Now I am concerned because the company providing the tour group has promised certain things like refunds if a visa is not received, and I wonder if I will have the same trouble.

For being a country that isn't exactly a hotspot for tourism, I must say the prices were shocking. I never expected them to be so high.

Again thank you for  your honesty.
I kept hearing things like "libya is safe", then I would hear "don't go out at night".
I kept thinking, if it's safe, and they people are friendly and wonderful, why can't you go out at night?
It makes you think.... :)
Thanks again, I hope we hear more from you.

I've been in Libya since 2006 ... some facts are obvious: the society is in anarchy, although most of hte people try to live normal life. Everyone is scared from what future brings, what is reasonable .... who can bring the light in here ?   Good question. I do not know the answer.   It is not brilliant situation, and any progress is hardly expected.  I just hope that good people will prevail ..

Amen to that, Zlatan!
The only thing needed for evil to triumph, is for good people to do nothing.~I don't know the author

Let our voices speak the truth, even when we may be punished for it.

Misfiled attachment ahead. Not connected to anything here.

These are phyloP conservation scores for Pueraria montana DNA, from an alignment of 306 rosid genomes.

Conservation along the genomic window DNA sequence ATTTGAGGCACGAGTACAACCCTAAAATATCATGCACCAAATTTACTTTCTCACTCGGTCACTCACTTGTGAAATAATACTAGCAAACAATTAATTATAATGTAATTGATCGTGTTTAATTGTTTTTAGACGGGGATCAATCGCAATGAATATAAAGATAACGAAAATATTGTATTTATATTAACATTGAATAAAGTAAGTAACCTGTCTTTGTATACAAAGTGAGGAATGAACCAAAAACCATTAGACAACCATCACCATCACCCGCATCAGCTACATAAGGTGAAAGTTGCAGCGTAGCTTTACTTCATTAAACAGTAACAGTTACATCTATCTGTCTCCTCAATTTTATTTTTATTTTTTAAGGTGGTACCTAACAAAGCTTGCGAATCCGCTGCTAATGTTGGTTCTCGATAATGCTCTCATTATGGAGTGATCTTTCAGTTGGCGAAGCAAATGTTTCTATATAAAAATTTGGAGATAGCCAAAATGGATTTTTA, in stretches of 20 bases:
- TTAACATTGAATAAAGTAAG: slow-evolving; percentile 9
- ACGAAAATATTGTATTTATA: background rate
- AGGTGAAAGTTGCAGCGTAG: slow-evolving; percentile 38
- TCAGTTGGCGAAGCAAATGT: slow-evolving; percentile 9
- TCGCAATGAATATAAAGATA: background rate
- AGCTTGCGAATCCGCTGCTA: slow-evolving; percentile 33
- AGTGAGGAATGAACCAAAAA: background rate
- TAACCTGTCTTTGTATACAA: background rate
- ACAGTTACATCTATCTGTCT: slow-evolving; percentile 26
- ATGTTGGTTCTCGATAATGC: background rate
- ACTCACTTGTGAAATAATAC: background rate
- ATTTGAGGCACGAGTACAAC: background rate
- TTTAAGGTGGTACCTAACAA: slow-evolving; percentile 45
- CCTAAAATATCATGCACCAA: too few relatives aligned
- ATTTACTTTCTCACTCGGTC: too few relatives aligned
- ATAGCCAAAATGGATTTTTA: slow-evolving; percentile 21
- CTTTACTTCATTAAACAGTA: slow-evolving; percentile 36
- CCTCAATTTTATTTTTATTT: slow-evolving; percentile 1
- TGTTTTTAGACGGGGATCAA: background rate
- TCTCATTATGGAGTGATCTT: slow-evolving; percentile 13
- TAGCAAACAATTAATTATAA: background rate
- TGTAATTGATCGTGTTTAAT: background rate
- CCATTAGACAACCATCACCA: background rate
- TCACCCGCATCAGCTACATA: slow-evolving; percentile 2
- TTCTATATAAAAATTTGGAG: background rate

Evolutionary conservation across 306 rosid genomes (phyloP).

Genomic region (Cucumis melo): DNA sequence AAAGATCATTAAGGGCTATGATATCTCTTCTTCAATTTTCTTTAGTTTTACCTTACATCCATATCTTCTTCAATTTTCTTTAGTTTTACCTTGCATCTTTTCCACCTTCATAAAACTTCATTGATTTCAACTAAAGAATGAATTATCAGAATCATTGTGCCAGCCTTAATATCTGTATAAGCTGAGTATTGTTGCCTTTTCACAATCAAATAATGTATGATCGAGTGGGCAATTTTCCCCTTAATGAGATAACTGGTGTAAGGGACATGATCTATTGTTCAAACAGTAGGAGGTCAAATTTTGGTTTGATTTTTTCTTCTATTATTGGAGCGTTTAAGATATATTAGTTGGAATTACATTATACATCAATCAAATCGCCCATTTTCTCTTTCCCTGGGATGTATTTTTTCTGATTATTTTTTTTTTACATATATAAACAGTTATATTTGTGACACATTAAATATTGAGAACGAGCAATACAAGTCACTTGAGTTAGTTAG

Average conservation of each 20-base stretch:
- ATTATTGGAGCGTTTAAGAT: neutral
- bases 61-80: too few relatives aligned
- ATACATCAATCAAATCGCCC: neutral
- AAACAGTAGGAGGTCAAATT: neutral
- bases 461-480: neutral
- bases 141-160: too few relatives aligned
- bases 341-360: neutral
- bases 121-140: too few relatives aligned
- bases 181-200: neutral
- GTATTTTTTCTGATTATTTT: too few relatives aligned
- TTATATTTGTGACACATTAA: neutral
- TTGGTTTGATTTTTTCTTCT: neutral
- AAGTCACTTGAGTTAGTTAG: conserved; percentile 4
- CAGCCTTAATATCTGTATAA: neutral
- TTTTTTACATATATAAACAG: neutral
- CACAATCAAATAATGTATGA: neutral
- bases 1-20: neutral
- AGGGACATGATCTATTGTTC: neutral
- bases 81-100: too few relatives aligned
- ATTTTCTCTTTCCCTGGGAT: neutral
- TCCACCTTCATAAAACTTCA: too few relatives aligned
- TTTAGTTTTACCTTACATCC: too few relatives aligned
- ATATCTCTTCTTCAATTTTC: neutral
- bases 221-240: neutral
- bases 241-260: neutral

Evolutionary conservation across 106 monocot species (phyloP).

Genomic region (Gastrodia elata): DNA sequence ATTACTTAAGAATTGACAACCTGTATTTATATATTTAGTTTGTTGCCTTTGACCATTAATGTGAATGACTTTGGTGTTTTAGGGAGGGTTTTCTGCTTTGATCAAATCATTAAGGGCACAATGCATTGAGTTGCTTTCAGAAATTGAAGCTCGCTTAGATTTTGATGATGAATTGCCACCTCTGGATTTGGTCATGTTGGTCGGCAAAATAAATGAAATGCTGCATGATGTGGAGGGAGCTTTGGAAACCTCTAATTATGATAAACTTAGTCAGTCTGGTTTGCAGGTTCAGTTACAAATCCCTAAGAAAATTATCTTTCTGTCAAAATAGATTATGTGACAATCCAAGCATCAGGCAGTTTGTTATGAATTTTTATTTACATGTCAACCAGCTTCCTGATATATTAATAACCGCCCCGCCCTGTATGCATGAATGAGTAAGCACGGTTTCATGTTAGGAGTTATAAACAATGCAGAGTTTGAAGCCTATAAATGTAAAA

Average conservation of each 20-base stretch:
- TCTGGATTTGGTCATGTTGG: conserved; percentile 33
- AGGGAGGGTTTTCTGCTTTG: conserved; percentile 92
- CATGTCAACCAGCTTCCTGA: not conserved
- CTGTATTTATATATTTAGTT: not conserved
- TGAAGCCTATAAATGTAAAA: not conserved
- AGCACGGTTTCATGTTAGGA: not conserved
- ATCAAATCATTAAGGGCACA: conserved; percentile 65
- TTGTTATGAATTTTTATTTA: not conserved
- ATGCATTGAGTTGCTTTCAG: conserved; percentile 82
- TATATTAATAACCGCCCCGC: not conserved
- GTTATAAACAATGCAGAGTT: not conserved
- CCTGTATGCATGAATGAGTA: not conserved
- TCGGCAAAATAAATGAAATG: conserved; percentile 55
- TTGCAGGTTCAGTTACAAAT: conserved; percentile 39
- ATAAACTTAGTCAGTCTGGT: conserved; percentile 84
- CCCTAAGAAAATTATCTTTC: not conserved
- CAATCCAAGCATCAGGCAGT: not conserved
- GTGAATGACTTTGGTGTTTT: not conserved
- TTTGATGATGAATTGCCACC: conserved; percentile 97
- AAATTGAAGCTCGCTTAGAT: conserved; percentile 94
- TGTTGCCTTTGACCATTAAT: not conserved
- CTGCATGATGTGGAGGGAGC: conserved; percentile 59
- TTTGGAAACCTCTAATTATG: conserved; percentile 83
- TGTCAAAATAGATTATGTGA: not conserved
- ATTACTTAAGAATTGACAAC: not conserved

Let our hands be used to help others
and let our souls be guided by God and protected from our enemies.

How we can say it an ideal situation when we hear gun shots every where, how we can say that there is rule of law when we see clear violations of traffic rules and policemen standing helpless and ignoring, how we can say going out is safe when we see even locals contain themselves in their houses after dark.
Why the beautiful beach of tripoli is deserted, why no one being seen in any park.
I am not talking about the life inside five star hotels.
Fact is fact one says it or not, one accepts it or not.
Best Regards
R S Javed

Hello friends. Can we go out in nights? Yes until 23.00 I had no problem,  Can we go to parks? There are not so many but Yes locals and expats can go, Can we go to the beach? Yes, last summer  and even with family. Do we hear gun shots? Not every night only on Thursdays at weddings or time to time at local problems. Do we see traffic police working and arranging traffic? Yes. Do I have a risk to be kidnapped? I dont know exactly but I dont feel threatened and I did not hear any cases. Do I have a risk to be robbed? Not in the main parts of city but at certain areas after 23.00 Yes there is risk as much as many other cities of the world. That's why I said in my message Misurata is safer then other cities. So when I feel safe I say so.

Hello rasmis,
Thahk you very much for the informations.
Best regards,
R S Javed

I think we must remember that the situation is not the same everywhere in libya. In zawia gun shots r heard everyday but it's true in misurata it was only on thursday night.
There are more problems n fighting in zawia but we still go out we even go to the beach with the children.